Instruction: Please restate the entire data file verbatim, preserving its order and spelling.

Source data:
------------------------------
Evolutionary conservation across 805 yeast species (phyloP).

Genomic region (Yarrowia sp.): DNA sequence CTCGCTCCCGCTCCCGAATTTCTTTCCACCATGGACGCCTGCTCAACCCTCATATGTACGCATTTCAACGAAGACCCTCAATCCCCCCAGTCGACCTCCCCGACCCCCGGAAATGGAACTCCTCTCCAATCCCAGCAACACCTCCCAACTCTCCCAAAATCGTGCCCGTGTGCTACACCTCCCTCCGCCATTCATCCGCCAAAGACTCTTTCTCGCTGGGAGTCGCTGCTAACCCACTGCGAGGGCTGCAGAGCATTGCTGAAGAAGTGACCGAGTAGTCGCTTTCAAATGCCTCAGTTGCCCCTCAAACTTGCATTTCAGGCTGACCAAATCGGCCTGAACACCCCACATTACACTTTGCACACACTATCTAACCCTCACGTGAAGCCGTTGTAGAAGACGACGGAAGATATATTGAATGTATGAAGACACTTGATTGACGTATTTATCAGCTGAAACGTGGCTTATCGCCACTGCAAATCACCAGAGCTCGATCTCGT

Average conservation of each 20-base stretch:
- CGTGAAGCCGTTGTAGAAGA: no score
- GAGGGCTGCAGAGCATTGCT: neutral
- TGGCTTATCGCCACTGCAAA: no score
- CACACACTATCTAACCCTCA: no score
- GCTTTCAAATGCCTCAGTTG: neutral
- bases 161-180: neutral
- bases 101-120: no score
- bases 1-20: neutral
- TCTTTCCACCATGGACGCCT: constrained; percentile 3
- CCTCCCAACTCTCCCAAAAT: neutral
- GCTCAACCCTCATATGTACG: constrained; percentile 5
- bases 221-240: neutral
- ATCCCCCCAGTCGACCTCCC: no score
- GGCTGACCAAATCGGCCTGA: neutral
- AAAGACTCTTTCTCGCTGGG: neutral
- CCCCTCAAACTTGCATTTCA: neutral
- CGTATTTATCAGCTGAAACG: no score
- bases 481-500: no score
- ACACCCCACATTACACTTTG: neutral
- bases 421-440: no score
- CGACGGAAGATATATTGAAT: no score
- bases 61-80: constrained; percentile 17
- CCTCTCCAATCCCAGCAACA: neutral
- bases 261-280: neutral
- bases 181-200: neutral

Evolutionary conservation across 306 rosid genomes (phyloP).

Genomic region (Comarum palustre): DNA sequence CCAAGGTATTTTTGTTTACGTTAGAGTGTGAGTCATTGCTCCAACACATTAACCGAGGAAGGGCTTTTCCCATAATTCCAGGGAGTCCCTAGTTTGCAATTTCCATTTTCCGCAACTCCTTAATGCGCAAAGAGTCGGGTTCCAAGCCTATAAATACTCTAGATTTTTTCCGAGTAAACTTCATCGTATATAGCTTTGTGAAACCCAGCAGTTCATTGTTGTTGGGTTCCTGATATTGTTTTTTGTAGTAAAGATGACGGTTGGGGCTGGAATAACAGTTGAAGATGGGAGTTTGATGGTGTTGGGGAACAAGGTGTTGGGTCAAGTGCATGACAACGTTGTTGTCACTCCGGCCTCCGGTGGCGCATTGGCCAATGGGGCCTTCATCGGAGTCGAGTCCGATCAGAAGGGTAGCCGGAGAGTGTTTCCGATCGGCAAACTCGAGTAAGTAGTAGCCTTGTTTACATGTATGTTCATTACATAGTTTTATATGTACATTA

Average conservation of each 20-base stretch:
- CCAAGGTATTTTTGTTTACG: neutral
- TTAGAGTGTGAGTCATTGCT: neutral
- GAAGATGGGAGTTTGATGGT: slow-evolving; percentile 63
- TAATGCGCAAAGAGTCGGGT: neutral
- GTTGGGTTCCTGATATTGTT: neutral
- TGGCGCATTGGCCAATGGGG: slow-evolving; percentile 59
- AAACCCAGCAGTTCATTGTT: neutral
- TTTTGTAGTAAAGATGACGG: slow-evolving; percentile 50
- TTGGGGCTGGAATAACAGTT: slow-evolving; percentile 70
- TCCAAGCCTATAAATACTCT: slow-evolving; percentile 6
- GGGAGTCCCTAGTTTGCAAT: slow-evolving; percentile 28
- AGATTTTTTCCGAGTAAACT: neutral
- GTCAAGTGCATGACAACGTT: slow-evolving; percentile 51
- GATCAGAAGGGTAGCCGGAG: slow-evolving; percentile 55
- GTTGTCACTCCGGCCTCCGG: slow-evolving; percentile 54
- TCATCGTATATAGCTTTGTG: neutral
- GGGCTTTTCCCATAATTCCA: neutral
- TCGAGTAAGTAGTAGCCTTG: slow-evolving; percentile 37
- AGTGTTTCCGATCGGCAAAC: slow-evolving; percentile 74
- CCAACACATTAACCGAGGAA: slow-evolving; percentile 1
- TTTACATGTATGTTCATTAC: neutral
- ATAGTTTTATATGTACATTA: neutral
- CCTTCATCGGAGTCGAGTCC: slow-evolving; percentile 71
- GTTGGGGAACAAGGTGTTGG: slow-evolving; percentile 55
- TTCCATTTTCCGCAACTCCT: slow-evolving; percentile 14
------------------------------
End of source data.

Evolutionary conservation across 805 yeast species (phyloP).

Genomic region (Yarrowia sp.): DNA sequence CTCGCTCCCGCTCCCGAATTTCTTTCCACCATGGACGCCTGCTCAACCCTCATATGTACGCATTTCAACGAAGACCCTCAATCCCCCCAGTCGACCTCCCCGACCCCCGGAAATGGAACTCCTCTCCAATCCCAGCAACACCTCCCAACTCTCCCAAAATCGTGCCCGTGTGCTACACCTCCCTCCGCCATTCATCCGCCAAAGACTCTTTCTCGCTGGGAGTCGCTGCTAACCCACTGCGAGGGCTGCAGAGCATTGCTGAAGAAGTGACCGAGTAGTCGCTTTCAAATGCCTCAGTTGCCCCTCAAACTTGCATTTCAGGCTGACCAAATCGGCCTGAACACCCCACATTACACTTTGCACACACTATCTAACCCTCACGTGAAGCCGTTGTAGAAGACGACGGAAGATATATTGAATGTATGAAGACACTTGATTGACGTATTTATCAGCTGAAACGTGGCTTATCGCCACTGCAAATCACCAGAGCTCGATCTCGT

Average conservation of each 20-base stretch:
- CGTGAAGCCGTTGTAGAAGA: no score
- GAGGGCTGCAGAGCATTGCT: neutral
- TGGCTTATCGCCACTGCAAA: no score
- CACACACTATCTAACCCTCA: no score
- GCTTTCAAATGCCTCAGTTG: neutral
- bases 161-180: neutral
- bases 101-120: no score
- bases 1-20: neutral
- TCTTTCCACCATGGACGCCT: constrained; percentile 3
- CCTCCCAACTCTCCCAAAAT: neutral
- GCTCAACCCTCATATGTACG: constrained; percentile 5
- bases 221-240: neutral
- ATCCCCCCAGTCGACCTCCC: no score
- GGCTGACCAAATCGGCCTGA: neutral
- AAAGACTCTTTCTCGCTGGG: neutral
- CCCCTCAAACTTGCATTTCA: neutral
- CGTATTTATCAGCTGAAACG: no score
- bases 481-500: no score
- ACACCCCACATTACACTTTG: neutral
- bases 421-440: no score
- CGACGGAAGATATATTGAAT: no score
- bases 61-80: constrained; percentile 17
- CCTCTCCAATCCCAGCAACA: neutral
- bases 261-280: neutral
- bases 181-200: neutral

Evolutionary conservation across 306 rosid genomes (phyloP).

Genomic region (Comarum palustre): DNA sequence CCAAGGTATTTTTGTTTACGTTAGAGTGTGAGTCATTGCTCCAACACATTAACCGAGGAAGGGCTTTTCCCATAATTCCAGGGAGTCCCTAGTTTGCAATTTCCATTTTCCGCAACTCCTTAATGCGCAAAGAGTCGGGTTCCAAGCCTATAAATACTCTAGATTTTTTCCGAGTAAACTTCATCGTATATAGCTTTGTGAAACCCAGCAGTTCATTGTTGTTGGGTTCCTGATATTGTTTTTTGTAGTAAAGATGACGGTTGGGGCTGGAATAACAGTTGAAGATGGGAGTTTGATGGTGTTGGGGAACAAGGTGTTGGGTCAAGTGCATGACAACGTTGTTGTCACTCCGGCCTCCGGTGGCGCATTGGCCAATGGGGCCTTCATCGGAGTCGAGTCCGATCAGAAGGGTAGCCGGAGAGTGTTTCCGATCGGCAAACTCGAGTAAGTAGTAGCCTTGTTTACATGTATGTTCATTACATAGTTTTATATGTACATTA

Average conservation of each 20-base stretch:
- CCAAGGTATTTTTGTTTACG: neutral
- TTAGAGTGTGAGTCATTGCT: neutral
- GAAGATGGGAGTTTGATGGT: slow-evolving; percentile 63
- TAATGCGCAAAGAGTCGGGT: neutral
- GTTGGGTTCCTGATATTGTT: neutral
- TGGCGCATTGGCCAATGGGG: slow-evolving; percentile 59
- AAACCCAGCAGTTCATTGTT: neutral
- TTTTGTAGTAAAGATGACGG: slow-evolving; percentile 50
- TTGGGGCTGGAATAACAGTT: slow-evolving; percentile 70
- TCCAAGCCTATAAATACTCT: slow-evolving; percentile 6
- GGGAGTCCCTAGTTTGCAAT: slow-evolving; percentile 28
- AGATTTTTTCCGAGTAAACT: neutral
- GTCAAGTGCATGACAACGTT: slow-evolving; percentile 51
- GATCAGAAGGGTAGCCGGAG: slow-evolving; percentile 55
- GTTGTCACTCCGGCCTCCGG: slow-evolving; percentile 54
- TCATCGTATATAGCTTTGTG: neutral
- GGGCTTTTCCCATAATTCCA: neutral
- TCGAGTAAGTAGTAGCCTTG: slow-evolving; percentile 37
- AGTGTTTCCGATCGGCAAAC: slow-evolving; percentile 74
- CCAACACATTAACCGAGGAA: slow-evolving; percentile 1
- TTTACATGTATGTTCATTAC: neutral
- ATAGTTTTATATGTACATTA: neutral
- CCTTCATCGGAGTCGAGTCC: slow-evolving; percentile 71
- GTTGGGGAACAAGGTGTTGG: slow-evolving; percentile 55
- TTCCATTTTCCGCAACTCCT: slow-evolving; percentile 14